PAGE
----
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TBR Tracker Update: October

I was planning to get my TBR down to zero books in October; it is perhaps no surprise that this did not happen.  I was doing so well until the very end of the month, and had read four of five titles, leaving just one large tome (The Magic Mountain) on my to-read pile.

However, a shopping trip with family necessitated a trip to The Works, and before I knew it, I had come out with three history titles.  In my defence, I had intended to borrow a few history books from my library a few days before this trip, but they are having a change around, and had temporarily stashed the books I was looking for away.  I also ended up purchasing a much-hyped book when it was part of a Kindle daily deal, and read this during the month.

I am determined to get through my entire TBR during November.  I have two history books which I am very keen to get to, and I am also going on a long haul holiday for two weeks, during which time I plan to finally tackle The Magic Mountain.  Wish me luck!

As with last month’s TBR tracker, you can find reviews of the books which I read during October, as well as an updated to-read list, below.

 

9781408867990Sweet Caress by William Boyd *** (Kindle)
I really enjoy William Boyd’s writing, and was intrigued by the storyline of Sweet Caress, a novel which follows its heroine, Amory Clay, through her entire life, which spans much of the twentieth-century. I was pulled into the novel immediately, and at first, I found the first person perspective to be believable. However, Boyd focuses throughout upon what feel like very jarring and out-of-character details. I found myself questioning Amory’s motives from time to time as the novel went on.

Whilst Sweet Caress is certainly readable, it became quite drawn out after a while, and it was filled with some quite irritating clichéd elements, which seemed redundant in terms of the larger plot. The novel is well written, but also problematic in that I did not always find it wholly believable.

 

The Diviners by Margaret Laurence *** 9780226469355
I have not read a great deal of Margaret Laurence’s work, but love her prose style, and the intricate, intimate portraits of Canadian women which she presents. The Diviners, considered to be the final book in Laurence’s Manawaka series, sounded exactly like my cup of tea. However, I found myself enjoying it nowhere near as much as The Stone Angel, which is an exquisite novel. This is certainly a readable book, but due to the way it is structured, it felt a little disjointed, and I was less interested in the protagonist than I anticipated I would be at the outset.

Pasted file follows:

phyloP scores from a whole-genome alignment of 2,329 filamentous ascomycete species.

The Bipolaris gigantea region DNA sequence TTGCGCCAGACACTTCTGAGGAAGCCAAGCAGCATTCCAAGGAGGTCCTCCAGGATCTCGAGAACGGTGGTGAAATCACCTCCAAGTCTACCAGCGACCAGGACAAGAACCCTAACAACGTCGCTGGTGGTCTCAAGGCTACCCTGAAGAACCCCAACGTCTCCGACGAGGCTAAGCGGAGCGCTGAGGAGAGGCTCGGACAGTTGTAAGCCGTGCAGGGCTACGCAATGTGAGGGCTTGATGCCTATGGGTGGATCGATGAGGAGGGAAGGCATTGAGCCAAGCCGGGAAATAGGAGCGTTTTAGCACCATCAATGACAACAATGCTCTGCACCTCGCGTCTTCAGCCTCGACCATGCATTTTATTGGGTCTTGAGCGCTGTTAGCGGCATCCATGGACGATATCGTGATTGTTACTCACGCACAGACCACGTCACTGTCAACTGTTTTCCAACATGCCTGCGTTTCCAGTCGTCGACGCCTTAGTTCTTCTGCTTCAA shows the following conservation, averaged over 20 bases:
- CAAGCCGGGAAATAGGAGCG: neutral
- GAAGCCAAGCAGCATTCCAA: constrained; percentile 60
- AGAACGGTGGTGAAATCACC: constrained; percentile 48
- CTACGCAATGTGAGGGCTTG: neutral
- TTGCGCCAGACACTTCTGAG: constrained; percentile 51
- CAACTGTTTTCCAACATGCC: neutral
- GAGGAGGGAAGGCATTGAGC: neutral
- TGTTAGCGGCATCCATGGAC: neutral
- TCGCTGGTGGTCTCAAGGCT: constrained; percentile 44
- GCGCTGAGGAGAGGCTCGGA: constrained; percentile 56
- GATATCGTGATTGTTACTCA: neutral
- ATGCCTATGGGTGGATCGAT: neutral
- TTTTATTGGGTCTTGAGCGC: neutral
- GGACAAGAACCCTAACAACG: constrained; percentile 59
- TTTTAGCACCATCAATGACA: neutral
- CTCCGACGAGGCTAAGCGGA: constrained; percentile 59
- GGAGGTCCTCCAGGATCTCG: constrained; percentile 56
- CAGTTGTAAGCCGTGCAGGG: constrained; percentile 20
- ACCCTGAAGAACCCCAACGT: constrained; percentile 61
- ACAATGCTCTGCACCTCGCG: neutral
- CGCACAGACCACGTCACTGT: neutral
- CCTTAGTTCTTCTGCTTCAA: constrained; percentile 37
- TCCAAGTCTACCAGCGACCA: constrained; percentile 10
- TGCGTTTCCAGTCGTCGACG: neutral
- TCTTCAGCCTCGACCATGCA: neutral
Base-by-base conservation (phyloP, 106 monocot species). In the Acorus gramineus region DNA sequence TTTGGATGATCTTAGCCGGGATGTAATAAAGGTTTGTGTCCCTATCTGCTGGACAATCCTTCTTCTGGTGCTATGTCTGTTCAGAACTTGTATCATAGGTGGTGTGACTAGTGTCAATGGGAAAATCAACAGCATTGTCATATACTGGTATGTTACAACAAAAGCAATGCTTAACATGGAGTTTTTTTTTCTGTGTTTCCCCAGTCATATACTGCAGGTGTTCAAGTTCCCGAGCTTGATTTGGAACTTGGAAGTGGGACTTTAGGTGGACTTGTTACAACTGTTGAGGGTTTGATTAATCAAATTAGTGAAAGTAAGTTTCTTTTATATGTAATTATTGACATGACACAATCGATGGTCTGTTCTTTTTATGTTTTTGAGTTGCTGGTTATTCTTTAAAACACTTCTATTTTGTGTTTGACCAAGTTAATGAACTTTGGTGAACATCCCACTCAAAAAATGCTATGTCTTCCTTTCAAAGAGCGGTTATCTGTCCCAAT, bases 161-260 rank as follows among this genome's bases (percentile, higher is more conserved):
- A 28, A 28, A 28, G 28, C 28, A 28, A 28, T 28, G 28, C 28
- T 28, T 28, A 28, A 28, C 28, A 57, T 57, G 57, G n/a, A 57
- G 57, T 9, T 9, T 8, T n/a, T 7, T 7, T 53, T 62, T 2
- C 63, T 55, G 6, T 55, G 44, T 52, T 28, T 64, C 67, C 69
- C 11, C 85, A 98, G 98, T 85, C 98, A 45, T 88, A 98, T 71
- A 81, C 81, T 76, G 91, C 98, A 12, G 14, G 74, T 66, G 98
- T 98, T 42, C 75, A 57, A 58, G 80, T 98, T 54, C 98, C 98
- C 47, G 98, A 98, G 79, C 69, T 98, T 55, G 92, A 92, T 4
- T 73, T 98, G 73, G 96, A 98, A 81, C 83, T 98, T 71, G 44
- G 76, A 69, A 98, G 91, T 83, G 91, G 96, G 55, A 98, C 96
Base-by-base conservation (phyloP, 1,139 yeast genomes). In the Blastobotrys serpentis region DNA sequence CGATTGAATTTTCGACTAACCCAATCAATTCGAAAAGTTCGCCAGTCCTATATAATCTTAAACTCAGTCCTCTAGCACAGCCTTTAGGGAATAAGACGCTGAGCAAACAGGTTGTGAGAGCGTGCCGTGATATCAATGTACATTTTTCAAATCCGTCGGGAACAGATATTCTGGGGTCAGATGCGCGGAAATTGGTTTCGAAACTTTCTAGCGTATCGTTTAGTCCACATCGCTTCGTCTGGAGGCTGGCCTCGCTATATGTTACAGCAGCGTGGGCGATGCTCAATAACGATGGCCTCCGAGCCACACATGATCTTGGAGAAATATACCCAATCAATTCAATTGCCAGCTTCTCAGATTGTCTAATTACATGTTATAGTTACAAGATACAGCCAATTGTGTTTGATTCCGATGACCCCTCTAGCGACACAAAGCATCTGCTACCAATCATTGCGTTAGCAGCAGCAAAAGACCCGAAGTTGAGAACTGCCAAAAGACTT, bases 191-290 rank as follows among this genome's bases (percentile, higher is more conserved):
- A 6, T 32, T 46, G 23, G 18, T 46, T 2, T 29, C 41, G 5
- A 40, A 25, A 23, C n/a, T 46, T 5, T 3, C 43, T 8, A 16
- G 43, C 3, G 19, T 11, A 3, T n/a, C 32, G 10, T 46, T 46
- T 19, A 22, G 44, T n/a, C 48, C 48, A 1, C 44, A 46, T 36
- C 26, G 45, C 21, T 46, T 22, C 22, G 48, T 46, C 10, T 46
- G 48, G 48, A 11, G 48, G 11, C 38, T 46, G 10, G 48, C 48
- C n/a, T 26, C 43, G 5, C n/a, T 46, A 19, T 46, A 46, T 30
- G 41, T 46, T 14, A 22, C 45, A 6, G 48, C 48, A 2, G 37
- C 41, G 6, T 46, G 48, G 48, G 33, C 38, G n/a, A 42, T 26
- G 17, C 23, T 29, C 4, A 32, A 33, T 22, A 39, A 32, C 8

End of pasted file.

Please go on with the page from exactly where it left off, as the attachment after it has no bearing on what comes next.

9780141198927North and South by Elizabeth Gaskell ***
I have read quite a few of Gaskell’s works before, and have enjoyed them well enough. However, I seem to come up with a similar problem each time I reach for one of her books. Whilst I find her prose beautiful, there is often little to push the story along, and it becomes a little saturated. I must admit that, in this vein, I was not pulled in by the storyline or characters of North and South; indeed, some of the secondary characters, like Margaret’s father for instance, felt like caricatures, or full-blown stereotypes. I tend to prefer Gaskell’s short stories and novellas, which I find a lot more atmospheric, and less drawn out.

 

Call Me By Your Name by Andre Aciman ** (Kindle) 9781786495259
I have long been aware of the hype surrounding Andre Aciman’s LGBTQ+ novel, Call Me By Your Name. Contrary to popular opinion, I found the novel very difficult to get into. The prose felt a little clumsy and stilted – almost to the extent that it felt like a translated book – and somewhat overwritten, and I did not believe in either of the quite vague protagonists. I felt distanced from the story, and felt that some of the scenes had been input purely for dramatic effect, as they added very little to the storyline. It goes without saying that I will not be reading the sequel.

 

Les Parisiennes: How the Women of Paris Lived, Loved and Died in the 1940s by Anne Sebba was a five-star read for me.  A full-length review is forthcoming.  I also read the copy of Unbelievable by T. Christian Miller and Ken Armstrong which I picked up in The Works; a review will be posted at some point in the next few months.

 

My current TBR stands as follows:

  1. 9780099572282The Magic Mountain by Thomas Mann
  2. Hitler’s Furies: German Women in the Nazi Killing Fields by Wendy Lower
  3. When the Germans Came: True Stories of Life Under Occupation in the Channel Islands by Duncan Barrett